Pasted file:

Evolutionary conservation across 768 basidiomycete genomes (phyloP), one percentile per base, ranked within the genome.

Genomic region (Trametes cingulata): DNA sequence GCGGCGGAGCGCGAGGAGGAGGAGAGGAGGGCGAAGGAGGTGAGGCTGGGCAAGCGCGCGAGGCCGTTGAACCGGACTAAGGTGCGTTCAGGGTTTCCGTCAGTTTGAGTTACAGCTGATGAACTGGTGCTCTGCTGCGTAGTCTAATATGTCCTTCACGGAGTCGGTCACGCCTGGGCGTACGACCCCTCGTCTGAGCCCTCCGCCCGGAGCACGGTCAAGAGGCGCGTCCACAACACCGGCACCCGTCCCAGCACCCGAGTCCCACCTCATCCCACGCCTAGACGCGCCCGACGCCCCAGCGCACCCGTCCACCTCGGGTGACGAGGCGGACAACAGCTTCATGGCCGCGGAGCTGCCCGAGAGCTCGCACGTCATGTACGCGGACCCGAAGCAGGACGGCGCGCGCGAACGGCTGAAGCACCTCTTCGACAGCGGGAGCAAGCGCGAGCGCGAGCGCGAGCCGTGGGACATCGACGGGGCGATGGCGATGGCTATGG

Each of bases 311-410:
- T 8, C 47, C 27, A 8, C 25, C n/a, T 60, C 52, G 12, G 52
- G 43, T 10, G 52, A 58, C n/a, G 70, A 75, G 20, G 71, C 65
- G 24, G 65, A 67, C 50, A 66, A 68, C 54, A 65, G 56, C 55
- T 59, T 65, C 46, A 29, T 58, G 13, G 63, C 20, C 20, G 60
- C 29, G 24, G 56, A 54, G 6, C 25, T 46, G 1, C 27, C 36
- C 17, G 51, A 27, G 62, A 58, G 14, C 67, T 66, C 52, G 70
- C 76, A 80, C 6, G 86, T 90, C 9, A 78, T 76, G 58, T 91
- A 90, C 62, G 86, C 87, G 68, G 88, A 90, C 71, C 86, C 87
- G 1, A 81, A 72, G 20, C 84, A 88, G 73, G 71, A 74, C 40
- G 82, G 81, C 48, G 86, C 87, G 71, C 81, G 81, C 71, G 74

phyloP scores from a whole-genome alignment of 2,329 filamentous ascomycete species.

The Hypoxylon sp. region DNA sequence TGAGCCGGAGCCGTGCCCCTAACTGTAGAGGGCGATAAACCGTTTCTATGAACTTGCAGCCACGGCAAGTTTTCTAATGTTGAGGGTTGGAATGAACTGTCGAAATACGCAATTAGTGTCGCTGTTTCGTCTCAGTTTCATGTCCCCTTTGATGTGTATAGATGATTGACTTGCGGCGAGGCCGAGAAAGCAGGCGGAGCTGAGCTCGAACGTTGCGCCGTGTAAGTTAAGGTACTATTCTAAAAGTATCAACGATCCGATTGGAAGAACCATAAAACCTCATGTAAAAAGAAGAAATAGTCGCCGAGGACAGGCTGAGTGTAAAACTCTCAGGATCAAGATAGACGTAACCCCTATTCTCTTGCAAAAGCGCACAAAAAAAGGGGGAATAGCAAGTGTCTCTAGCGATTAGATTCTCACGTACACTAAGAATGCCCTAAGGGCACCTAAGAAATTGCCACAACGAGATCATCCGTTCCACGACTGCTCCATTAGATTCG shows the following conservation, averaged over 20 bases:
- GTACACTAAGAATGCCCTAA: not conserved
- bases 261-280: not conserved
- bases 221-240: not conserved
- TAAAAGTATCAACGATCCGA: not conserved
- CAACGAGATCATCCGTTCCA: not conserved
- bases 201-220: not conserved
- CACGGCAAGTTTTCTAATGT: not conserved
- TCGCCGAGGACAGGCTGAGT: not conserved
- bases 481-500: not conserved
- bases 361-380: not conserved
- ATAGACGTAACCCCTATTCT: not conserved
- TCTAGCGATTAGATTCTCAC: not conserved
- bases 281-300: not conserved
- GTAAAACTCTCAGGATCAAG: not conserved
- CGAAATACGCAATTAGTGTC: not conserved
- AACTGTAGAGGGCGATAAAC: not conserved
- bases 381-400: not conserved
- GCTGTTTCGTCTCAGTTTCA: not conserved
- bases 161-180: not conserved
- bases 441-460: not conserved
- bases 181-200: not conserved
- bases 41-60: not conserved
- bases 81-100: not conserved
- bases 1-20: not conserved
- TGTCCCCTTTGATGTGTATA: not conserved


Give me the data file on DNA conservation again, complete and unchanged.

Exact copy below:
Evolutionary conservation across 768 basidiomycete genomes (phyloP), one percentile per base, ranked within the genome.

Genomic region (Trametes cingulata): DNA sequence GCGGCGGAGCGCGAGGAGGAGGAGAGGAGGGCGAAGGAGGTGAGGCTGGGCAAGCGCGCGAGGCCGTTGAACCGGACTAAGGTGCGTTCAGGGTTTCCGTCAGTTTGAGTTACAGCTGATGAACTGGTGCTCTGCTGCGTAGTCTAATATGTCCTTCACGGAGTCGGTCACGCCTGGGCGTACGACCCCTCGTCTGAGCCCTCCGCCCGGAGCACGGTCAAGAGGCGCGTCCACAACACCGGCACCCGTCCCAGCACCCGAGTCCCACCTCATCCCACGCCTAGACGCGCCCGACGCCCCAGCGCACCCGTCCACCTCGGGTGACGAGGCGGACAACAGCTTCATGGCCGCGGAGCTGCCCGAGAGCTCGCACGTCATGTACGCGGACCCGAAGCAGGACGGCGCGCGCGAACGGCTGAAGCACCTCTTCGACAGCGGGAGCAAGCGCGAGCGCGAGCGCGAGCCGTGGGACATCGACGGGGCGATGGCGATGGCTATGG

Each of bases 311-410:
- T 8, C 47, C 27, A 8, C 25, C n/a, T 60, C 52, G 12, G 52
- G 43, T 10, G 52, A 58, C n/a, G 70, A 75, G 20, G 71, C 65
- G 24, G 65, A 67, C 50, A 66, A 68, C 54, A 65, G 56, C 55
- T 59, T 65, C 46, A 29, T 58, G 13, G 63, C 20, C 20, G 60
- C 29, G 24, G 56, A 54, G 6, C 25, T 46, G 1, C 27, C 36
- C 17, G 51, A 27, G 62, A 58, G 14, C 67, T 66, C 52, G 70
- C 76, A 80, C 6, G 86, T 90, C 9, A 78, T 76, G 58, T 91
- A 90, C 62, G 86, C 87, G 68, G 88, A 90, C 71, C 86, C 87
- G 1, A 81, A 72, G 20, C 84, A 88, G 73, G 71, A 74, C 40
- G 82, G 81, C 48, G 86, C 87, G 71, C 81, G 81, C 71, G 74

phyloP scores from a whole-genome alignment of 2,329 filamentous ascomycete species.

The Hypoxylon sp. region DNA sequence TGAGCCGGAGCCGTGCCCCTAACTGTAGAGGGCGATAAACCGTTTCTATGAACTTGCAGCCACGGCAAGTTTTCTAATGTTGAGGGTTGGAATGAACTGTCGAAATACGCAATTAGTGTCGCTGTTTCGTCTCAGTTTCATGTCCCCTTTGATGTGTATAGATGATTGACTTGCGGCGAGGCCGAGAAAGCAGGCGGAGCTGAGCTCGAACGTTGCGCCGTGTAAGTTAAGGTACTATTCTAAAAGTATCAACGATCCGATTGGAAGAACCATAAAACCTCATGTAAAAAGAAGAAATAGTCGCCGAGGACAGGCTGAGTGTAAAACTCTCAGGATCAAGATAGACGTAACCCCTATTCTCTTGCAAAAGCGCACAAAAAAAGGGGGAATAGCAAGTGTCTCTAGCGATTAGATTCTCACGTACACTAAGAATGCCCTAAGGGCACCTAAGAAATTGCCACAACGAGATCATCCGTTCCACGACTGCTCCATTAGATTCG shows the following conservation, averaged over 20 bases:
- GTACACTAAGAATGCCCTAA: not conserved
- bases 261-280: not conserved
- bases 221-240: not conserved
- TAAAAGTATCAACGATCCGA: not conserved
- CAACGAGATCATCCGTTCCA: not conserved
- bases 201-220: not conserved
- CACGGCAAGTTTTCTAATGT: not conserved
- TCGCCGAGGACAGGCTGAGT: not conserved
- bases 481-500: not conserved
- bases 361-380: not conserved
- ATAGACGTAACCCCTATTCT: not conserved
- TCTAGCGATTAGATTCTCAC: not conserved
- bases 281-300: not conserved
- GTAAAACTCTCAGGATCAAG: not conserved
- CGAAATACGCAATTAGTGTC: not conserved
- AACTGTAGAGGGCGATAAAC: not conserved
- bases 381-400: not conserved
- GCTGTTTCGTCTCAGTTTCA: not conserved
- bases 161-180: not conserved
- bases 441-460: not conserved
- bases 181-200: not conserved
- bases 41-60: not conserved
- bases 81-100: not conserved
- bases 1-20: not conserved
- TGTCCCCTTTGATGTGTATA: not conserved